Amit Singal, MD: I think, Ghassan, there are a couple of things. The first is, in terms of something that stands out when you take a look at the prescribing information and the labels, one of the things is sorafenib is recommend to be taken without food, whereas lenvatinib can be taken with or without food. From an ease perspective, sometimes this makes it easier for patients to take lenvatinib than sorafenib where you’re taking this outside of meals. This may not be a concern if this is the only medication, but as we have many of these patients being comorbid, taking multiple medications becomes tough. Patients have to say, “I need to take this one in the morning, this one in the afternoon, this one with food, this one without food.” That flexibility sometimes helps with lenvatinib compared to sorafenib because you don’t have to say with or without food.

The weight-based dosing is different with lenvatinib than sorafenib. I think it’s something we have to keep in mind, although, as you said, in the United States, the number of people I see who are less than 60 kg I can count on 1 hand, maybe 2 hands over the last 10 years. It’s unfortunately fairly uncommon, particularly here in Texas, where we have a large patient population in 2 ways, individually and the general size of the population. I think most of the patients we see in our practice are treated with 12 mg, not 8 mg, but the real idea here is to get somebody on a dose that is tolerable so you’re not overdosing them and then running into the AEs [adverse events]. That’s really the big thing here.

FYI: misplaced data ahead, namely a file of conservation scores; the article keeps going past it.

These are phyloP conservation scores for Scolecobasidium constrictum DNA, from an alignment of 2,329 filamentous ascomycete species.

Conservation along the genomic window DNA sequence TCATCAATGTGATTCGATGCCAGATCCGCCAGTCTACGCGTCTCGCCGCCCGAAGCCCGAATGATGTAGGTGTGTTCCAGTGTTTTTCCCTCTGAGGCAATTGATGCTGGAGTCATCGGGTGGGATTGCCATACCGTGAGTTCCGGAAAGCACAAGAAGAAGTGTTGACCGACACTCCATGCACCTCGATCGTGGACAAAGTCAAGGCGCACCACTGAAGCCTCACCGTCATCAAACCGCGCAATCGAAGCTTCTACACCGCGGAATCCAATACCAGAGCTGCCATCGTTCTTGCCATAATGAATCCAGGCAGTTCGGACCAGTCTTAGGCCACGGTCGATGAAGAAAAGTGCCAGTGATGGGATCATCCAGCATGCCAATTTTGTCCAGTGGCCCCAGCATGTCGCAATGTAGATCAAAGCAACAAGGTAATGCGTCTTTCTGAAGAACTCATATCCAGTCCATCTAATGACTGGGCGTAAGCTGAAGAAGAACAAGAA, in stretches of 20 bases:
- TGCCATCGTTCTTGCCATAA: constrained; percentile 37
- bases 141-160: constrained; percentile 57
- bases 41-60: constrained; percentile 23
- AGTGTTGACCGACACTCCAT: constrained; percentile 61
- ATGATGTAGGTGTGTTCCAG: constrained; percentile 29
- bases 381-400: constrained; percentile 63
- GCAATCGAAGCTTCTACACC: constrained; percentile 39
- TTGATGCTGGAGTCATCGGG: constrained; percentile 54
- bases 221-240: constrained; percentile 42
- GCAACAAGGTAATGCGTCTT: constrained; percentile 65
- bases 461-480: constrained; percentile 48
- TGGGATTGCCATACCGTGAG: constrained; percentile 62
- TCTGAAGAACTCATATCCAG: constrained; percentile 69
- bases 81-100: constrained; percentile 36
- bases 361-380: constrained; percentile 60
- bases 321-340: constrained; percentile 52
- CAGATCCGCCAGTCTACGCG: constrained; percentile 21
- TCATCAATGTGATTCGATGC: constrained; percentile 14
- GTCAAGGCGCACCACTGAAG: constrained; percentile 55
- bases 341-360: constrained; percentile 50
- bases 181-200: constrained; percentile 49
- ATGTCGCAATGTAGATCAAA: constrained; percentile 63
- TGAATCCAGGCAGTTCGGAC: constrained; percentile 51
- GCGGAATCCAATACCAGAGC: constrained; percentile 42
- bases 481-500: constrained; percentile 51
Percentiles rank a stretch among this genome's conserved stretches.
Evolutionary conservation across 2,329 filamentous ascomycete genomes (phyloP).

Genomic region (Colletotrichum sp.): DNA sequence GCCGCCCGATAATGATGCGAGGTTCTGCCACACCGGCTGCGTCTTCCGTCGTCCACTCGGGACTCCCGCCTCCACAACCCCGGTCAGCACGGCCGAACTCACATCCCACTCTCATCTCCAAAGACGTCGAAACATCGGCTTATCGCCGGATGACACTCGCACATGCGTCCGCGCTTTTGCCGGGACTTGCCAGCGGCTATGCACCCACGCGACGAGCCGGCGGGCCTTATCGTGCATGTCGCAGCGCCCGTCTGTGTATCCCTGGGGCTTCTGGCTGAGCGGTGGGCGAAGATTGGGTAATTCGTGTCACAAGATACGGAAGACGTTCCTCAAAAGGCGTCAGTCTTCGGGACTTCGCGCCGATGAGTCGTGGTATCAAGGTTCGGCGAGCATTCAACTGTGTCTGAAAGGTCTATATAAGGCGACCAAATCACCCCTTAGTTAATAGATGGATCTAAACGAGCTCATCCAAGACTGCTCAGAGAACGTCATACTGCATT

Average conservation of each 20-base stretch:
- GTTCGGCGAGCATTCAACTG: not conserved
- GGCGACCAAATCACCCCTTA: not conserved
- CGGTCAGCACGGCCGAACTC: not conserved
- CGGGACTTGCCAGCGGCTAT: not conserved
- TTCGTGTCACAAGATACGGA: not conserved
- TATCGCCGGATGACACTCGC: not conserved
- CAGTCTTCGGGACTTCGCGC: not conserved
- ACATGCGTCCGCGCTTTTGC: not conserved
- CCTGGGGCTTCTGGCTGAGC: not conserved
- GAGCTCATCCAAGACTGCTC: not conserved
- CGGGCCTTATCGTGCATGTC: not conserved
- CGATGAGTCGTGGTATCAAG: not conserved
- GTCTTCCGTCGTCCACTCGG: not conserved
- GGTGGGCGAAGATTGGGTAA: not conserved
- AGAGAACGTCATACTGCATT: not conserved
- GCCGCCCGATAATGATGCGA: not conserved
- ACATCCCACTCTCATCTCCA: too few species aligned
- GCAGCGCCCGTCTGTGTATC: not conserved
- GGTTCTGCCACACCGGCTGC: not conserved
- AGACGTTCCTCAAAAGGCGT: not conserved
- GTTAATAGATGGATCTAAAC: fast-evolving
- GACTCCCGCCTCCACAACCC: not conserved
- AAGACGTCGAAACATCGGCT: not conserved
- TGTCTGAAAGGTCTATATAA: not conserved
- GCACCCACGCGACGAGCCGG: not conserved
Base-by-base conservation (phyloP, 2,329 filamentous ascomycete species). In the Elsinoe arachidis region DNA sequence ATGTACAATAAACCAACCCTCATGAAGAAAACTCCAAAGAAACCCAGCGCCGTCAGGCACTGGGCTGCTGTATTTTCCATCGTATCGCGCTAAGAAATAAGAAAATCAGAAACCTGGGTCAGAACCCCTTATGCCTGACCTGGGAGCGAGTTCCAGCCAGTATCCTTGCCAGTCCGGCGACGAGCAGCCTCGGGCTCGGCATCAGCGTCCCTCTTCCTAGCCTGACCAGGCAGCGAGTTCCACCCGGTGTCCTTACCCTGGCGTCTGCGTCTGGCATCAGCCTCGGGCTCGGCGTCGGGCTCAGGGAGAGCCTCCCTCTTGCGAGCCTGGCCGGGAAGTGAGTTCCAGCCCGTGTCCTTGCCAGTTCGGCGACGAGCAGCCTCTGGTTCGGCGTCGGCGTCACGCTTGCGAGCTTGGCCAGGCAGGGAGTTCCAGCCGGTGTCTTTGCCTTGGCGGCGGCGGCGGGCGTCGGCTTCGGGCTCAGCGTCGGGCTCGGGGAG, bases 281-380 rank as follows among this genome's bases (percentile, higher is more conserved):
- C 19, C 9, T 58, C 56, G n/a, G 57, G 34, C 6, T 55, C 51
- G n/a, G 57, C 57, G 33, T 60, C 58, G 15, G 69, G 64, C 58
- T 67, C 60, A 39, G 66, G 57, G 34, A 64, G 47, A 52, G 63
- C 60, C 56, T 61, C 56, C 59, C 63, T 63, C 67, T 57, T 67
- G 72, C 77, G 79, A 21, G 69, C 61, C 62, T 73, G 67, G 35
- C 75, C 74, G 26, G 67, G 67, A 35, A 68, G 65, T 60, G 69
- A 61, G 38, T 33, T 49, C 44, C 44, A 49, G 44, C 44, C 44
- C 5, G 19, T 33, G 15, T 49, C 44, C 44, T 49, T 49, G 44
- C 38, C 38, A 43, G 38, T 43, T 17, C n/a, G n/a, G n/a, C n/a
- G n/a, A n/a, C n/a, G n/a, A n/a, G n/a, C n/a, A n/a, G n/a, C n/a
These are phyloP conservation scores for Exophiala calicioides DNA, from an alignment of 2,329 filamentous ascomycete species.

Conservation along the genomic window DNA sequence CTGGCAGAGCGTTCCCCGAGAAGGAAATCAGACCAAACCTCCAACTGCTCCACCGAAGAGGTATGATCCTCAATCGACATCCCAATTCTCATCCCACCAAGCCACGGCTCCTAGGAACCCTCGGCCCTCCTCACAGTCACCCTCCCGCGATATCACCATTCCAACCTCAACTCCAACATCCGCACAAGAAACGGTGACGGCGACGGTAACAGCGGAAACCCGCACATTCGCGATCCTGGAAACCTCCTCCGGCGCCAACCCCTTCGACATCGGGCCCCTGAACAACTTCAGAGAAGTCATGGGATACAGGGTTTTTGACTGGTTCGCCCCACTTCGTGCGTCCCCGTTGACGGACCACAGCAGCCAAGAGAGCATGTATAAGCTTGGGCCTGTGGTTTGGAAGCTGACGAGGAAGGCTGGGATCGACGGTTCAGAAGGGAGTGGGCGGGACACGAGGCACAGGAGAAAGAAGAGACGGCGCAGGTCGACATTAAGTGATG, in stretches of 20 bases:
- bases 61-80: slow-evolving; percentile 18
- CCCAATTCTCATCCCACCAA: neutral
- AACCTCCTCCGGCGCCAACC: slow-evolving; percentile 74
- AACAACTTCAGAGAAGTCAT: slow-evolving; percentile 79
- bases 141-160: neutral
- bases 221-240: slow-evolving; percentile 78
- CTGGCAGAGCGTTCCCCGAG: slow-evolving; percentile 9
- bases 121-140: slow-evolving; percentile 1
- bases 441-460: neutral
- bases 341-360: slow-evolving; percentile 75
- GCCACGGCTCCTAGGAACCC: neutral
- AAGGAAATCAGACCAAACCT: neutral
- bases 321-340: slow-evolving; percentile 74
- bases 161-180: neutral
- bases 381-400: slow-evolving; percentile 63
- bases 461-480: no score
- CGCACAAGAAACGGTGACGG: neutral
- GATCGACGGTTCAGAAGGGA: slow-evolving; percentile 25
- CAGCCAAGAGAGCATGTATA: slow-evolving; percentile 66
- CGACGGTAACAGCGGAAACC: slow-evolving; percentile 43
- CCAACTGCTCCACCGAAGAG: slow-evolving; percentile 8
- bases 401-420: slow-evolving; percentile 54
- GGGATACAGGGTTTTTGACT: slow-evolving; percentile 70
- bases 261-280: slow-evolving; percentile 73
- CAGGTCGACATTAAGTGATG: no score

Ghassan K. Abou-Alfa, MD: That’s extremely helpful, Dr Singal, and I’m glad that you bring up this important perspective in regard to the food intake with the drug, which definitely is in favor of the lenvatinib as well.

Transcript edited for clarity.